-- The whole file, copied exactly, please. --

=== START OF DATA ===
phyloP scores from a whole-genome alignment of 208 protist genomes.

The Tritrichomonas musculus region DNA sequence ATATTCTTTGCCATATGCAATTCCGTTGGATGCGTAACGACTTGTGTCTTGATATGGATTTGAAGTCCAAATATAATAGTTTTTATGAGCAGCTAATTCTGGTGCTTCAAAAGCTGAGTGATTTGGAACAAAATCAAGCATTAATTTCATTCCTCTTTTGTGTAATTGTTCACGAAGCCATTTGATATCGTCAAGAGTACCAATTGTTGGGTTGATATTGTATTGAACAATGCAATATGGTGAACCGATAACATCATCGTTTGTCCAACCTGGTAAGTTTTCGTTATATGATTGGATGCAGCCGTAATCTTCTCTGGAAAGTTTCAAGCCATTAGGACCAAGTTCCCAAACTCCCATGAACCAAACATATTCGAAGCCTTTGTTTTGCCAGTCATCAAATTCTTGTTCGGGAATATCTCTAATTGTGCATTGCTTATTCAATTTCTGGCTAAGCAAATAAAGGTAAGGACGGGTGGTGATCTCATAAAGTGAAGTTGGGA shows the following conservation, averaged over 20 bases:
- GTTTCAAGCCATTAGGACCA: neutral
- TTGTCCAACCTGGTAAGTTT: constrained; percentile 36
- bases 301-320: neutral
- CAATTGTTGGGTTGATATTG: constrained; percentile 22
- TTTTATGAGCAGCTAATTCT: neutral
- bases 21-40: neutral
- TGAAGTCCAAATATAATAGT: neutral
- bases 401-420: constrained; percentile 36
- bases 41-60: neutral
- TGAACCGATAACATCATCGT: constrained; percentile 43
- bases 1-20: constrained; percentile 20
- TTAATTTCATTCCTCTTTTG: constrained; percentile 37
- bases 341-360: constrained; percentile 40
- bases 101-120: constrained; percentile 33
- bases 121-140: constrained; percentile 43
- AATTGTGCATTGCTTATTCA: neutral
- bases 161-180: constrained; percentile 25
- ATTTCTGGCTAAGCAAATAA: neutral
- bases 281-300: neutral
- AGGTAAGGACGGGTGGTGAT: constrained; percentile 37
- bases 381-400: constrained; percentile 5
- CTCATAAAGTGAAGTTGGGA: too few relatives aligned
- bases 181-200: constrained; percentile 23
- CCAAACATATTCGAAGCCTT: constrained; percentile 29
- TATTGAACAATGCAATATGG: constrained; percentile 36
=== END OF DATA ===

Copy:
phyloP scores from a whole-genome alignment of 208 protist genomes.

The Tritrichomonas musculus region DNA sequence ATATTCTTTGCCATATGCAATTCCGTTGGATGCGTAACGACTTGTGTCTTGATATGGATTTGAAGTCCAAATATAATAGTTTTTATGAGCAGCTAATTCTGGTGCTTCAAAAGCTGAGTGATTTGGAACAAAATCAAGCATTAATTTCATTCCTCTTTTGTGTAATTGTTCACGAAGCCATTTGATATCGTCAAGAGTACCAATTGTTGGGTTGATATTGTATTGAACAATGCAATATGGTGAACCGATAACATCATCGTTTGTCCAACCTGGTAAGTTTTCGTTATATGATTGGATGCAGCCGTAATCTTCTCTGGAAAGTTTCAAGCCATTAGGACCAAGTTCCCAAACTCCCATGAACCAAACATATTCGAAGCCTTTGTTTTGCCAGTCATCAAATTCTTGTTCGGGAATATCTCTAATTGTGCATTGCTTATTCAATTTCTGGCTAAGCAAATAAAGGTAAGGACGGGTGGTGATCTCATAAAGTGAAGTTGGGA shows the following conservation, averaged over 20 bases:
- GTTTCAAGCCATTAGGACCA: neutral
- TTGTCCAACCTGGTAAGTTT: constrained; percentile 36
- bases 301-320: neutral
- CAATTGTTGGGTTGATATTG: constrained; percentile 22
- TTTTATGAGCAGCTAATTCT: neutral
- bases 21-40: neutral
- TGAAGTCCAAATATAATAGT: neutral
- bases 401-420: constrained; percentile 36
- bases 41-60: neutral
- TGAACCGATAACATCATCGT: constrained; percentile 43
- bases 1-20: constrained; percentile 20
- TTAATTTCATTCCTCTTTTG: constrained; percentile 37
- bases 341-360: constrained; percentile 40
- bases 101-120: constrained; percentile 33
- bases 121-140: constrained; percentile 43
- AATTGTGCATTGCTTATTCA: neutral
- bases 161-180: constrained; percentile 25
- ATTTCTGGCTAAGCAAATAA: neutral
- bases 281-300: neutral
- AGGTAAGGACGGGTGGTGAT: constrained; percentile 37
- bases 381-400: constrained; percentile 5
- CTCATAAAGTGAAGTTGGGA: too few relatives aligned
- bases 181-200: constrained; percentile 23
- CCAAACATATTCGAAGCCTT: constrained; percentile 29
- TATTGAACAATGCAATATGG: constrained; percentile 36